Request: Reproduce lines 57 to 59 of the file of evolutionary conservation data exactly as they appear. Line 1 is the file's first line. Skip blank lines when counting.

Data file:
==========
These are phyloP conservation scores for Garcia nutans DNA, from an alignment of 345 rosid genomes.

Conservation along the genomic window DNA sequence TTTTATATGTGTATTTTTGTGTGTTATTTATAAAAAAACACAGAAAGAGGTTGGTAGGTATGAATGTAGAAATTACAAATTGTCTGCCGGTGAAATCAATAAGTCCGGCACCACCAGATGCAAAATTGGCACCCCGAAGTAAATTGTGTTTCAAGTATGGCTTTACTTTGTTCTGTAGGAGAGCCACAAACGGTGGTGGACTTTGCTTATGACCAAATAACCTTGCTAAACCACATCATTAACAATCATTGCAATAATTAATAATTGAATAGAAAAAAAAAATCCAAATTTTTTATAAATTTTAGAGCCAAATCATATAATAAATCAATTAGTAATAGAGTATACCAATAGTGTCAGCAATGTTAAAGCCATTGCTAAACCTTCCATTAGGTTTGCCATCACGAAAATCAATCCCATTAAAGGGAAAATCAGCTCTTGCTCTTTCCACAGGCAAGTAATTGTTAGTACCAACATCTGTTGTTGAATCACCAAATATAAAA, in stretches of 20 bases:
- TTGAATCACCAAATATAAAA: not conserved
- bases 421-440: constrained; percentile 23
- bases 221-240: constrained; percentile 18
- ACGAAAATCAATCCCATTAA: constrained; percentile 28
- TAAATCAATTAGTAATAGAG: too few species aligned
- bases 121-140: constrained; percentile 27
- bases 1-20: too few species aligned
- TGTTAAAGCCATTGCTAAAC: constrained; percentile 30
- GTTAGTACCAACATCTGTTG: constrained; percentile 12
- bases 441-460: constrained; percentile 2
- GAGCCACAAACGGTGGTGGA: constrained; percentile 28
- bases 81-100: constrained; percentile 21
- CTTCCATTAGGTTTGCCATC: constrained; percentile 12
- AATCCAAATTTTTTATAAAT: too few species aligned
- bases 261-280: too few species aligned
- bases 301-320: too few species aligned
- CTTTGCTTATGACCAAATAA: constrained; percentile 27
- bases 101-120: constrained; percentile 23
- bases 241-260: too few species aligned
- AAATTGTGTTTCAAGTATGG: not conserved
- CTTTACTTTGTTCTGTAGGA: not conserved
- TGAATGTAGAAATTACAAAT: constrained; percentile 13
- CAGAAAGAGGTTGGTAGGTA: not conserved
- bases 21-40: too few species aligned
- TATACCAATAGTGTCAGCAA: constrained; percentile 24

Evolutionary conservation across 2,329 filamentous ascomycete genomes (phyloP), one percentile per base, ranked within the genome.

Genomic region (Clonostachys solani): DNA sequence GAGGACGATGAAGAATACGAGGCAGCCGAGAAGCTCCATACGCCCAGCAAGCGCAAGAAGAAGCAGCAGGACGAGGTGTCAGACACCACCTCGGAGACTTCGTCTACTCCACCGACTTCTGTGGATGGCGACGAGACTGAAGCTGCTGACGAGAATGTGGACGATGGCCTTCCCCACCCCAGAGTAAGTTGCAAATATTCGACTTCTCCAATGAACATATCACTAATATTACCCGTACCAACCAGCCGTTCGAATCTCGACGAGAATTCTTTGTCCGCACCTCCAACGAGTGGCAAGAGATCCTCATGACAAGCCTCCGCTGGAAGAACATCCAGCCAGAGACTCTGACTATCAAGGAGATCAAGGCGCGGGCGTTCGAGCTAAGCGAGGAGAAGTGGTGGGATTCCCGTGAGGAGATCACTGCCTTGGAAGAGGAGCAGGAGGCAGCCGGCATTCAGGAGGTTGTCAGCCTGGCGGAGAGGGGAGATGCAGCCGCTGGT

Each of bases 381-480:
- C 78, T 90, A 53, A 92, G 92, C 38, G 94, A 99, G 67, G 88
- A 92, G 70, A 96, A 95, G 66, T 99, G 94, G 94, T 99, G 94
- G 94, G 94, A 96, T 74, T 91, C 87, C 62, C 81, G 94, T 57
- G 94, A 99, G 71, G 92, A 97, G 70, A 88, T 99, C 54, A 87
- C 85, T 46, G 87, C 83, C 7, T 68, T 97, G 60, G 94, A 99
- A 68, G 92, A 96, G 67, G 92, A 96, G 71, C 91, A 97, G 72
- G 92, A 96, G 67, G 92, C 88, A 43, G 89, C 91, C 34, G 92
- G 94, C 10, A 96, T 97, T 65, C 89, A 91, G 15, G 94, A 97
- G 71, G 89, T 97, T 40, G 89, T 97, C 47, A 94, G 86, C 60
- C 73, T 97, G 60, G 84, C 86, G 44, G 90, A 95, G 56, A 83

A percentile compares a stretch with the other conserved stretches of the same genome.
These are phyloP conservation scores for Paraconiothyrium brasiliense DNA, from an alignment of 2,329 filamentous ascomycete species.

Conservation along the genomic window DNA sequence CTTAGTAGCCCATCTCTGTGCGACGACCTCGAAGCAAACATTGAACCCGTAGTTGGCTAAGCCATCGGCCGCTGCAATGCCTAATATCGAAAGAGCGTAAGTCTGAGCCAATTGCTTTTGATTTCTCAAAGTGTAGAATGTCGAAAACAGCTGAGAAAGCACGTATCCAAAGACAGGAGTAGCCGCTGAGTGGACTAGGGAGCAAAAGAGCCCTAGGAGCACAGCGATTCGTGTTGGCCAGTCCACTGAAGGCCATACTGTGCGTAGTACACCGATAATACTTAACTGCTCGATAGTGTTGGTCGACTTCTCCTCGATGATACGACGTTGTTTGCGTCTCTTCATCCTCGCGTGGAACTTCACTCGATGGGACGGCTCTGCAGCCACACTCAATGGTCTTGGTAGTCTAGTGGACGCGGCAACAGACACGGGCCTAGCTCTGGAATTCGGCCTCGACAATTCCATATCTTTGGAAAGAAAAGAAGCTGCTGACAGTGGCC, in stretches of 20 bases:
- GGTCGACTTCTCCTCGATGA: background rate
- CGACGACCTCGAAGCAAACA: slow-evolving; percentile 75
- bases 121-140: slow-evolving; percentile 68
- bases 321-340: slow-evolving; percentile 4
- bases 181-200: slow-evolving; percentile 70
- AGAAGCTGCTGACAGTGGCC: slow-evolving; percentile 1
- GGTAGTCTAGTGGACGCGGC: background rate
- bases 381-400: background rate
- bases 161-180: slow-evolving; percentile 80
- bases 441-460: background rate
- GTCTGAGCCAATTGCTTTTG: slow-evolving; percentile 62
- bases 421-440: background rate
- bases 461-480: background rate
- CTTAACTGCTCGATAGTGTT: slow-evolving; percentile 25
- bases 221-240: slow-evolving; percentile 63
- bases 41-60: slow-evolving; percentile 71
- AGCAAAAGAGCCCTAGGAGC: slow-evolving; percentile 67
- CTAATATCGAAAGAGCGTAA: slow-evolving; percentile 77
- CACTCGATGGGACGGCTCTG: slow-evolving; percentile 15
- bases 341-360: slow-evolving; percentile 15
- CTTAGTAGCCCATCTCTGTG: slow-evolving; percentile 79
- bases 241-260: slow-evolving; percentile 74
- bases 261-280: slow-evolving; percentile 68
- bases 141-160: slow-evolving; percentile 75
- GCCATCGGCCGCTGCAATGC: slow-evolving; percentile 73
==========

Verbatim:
- CTTAACTGCTCGATAGTGTT: slow-evolving; percentile 25
- bases 221-240: slow-evolving; percentile 63
- bases 41-60: slow-evolving; percentile 71